• Shemp

    Probably the main distinction will lie is in who is making these type of decisions for IKEA in the U.S. (it may be their lawyers, true).

    I doubt urban IKEAs in Europe have giant parking lots, but they wanted one here.

    Danish or Swedish planners for IKEA can understand the value of bike-sharing and trailers, but if IKEA’s U.S. team is just another bunch of fat Americans in their fat cars (or typically paranoid lawyers) does it stand a chance?

  • Stacy

    Hey I’d be happy just to borrow a trailer to haul my stuff back home over the Brooklyn Bridge. And it would be great advertising for Ikea.

    So how come nobody in this city has come up with the idea of rentable bike trailers? I don’t have a place to store a trailer so buying one is out of the question, but if U-Haul can rent trailers for gas guzzlers why not trailers for human powered vehicles too?

  • Andy B from Jersey

    Uhh… Credit where credit is due please? I brought this up last week. http://tinyurl.com/6kutlz

  • Gasping for Air

    Copenhagen barely has any hills. There is no way out of Red Hook that doesn’t involve a serious climb. Sure there are always a few fanatics who will climb anything, but bike trailers would be a lot easier to use in a flat city like New Orleans than in Brooklyn.

  • JF

    I agree with Shemp. Sounds like the management of Ikea USA are your typical American corporate executive type, who drives everywhere and thinks that people who don’t aren’t worth consideration. If they’re from the Midwest it makes some sense, but even if they’re from New York they’re probably the same people who think congestion pricing would hurt the poor.

  • “Serious climb” Shemp? That’s stretching it. There are routes out that are rather flat if Smith or climbing the Park Slope streets are too abrupt.
    This is totally possible, if Ikea doesnt do it, Brooklyn still needs its own cargo bike rental company, maybe this will be the impetus.

  • Shemp

    Hey man, I said nothing about climbing.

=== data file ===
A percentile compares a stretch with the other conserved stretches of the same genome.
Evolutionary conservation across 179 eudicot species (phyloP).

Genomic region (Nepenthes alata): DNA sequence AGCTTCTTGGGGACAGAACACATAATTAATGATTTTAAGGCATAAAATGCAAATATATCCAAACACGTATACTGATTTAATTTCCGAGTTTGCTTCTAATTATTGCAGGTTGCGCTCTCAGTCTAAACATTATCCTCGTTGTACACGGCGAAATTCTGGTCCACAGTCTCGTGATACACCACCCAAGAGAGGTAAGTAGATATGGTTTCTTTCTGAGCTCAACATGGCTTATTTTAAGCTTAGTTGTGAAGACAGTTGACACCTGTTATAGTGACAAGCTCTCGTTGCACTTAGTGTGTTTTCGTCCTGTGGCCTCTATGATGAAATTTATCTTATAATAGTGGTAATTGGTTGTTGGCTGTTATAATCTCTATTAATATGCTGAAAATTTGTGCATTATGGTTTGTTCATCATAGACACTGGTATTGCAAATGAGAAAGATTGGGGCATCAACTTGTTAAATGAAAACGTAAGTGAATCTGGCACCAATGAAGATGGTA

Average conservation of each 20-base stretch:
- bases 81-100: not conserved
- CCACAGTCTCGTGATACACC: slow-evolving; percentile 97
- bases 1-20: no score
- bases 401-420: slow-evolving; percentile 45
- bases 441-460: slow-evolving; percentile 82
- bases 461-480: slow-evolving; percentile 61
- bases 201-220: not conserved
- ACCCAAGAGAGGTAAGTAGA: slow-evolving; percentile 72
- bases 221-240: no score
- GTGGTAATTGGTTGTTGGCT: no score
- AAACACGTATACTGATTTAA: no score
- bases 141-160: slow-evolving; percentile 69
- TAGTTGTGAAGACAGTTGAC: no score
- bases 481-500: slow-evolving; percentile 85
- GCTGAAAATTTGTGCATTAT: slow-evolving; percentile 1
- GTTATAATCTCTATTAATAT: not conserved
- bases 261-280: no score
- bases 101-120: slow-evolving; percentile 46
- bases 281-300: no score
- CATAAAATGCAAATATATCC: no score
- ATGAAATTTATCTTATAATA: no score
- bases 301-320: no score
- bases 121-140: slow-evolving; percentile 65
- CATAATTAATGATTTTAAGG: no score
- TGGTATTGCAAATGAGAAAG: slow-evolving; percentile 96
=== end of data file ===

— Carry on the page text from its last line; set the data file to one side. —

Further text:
It’s news to me there are hills anywhere in Brooklyn.

  • Granted, I haven’t been to every nook and cranny of the five boroughs, but the only truly “serious climb” I’ve encountered in the city has been on the Hudson River Greenway at the GWB.

  • Curious

    Um, Shemp, the entirety of Park Slope is on a hill. Hence the ‘Slope’. It may not be the biggest hill but your average person may have trouble towing a trailer and kitchen table up the road.

  • I have suggested these kinds of schemes for awhile. Were transportation demand management planning required, then this kind of thinking, as well as delivery systems shared across commercial districts (rather than being specific to individual businesses) could be implemented.

  • Sorry Shemp I brought you into this. I should have refered to “Gasping”, not you.

    I live on the Slope and I am sure even for an average person, a properly geared bike, a trailer and a particle board table from the big box store we’re all discussing, would not create a hardship. I was bothered that “gasping” was passing off the idea of hauling materials by bicycle due to “serious hills”. I hired a “driver” and his cargo trike to haul a bureau and then two rain barrels up the hill from lower Atlantic Ave, and Red Hook respectively, no one got hurt from the effort. I rode next to him and we talked the whole time. It cost way less and was way easier than renting a car. Trips by bicycle and work-cycle is a viable method in our compact city, if we keep knocking the idea that it isn’t, people won’t try it themselves.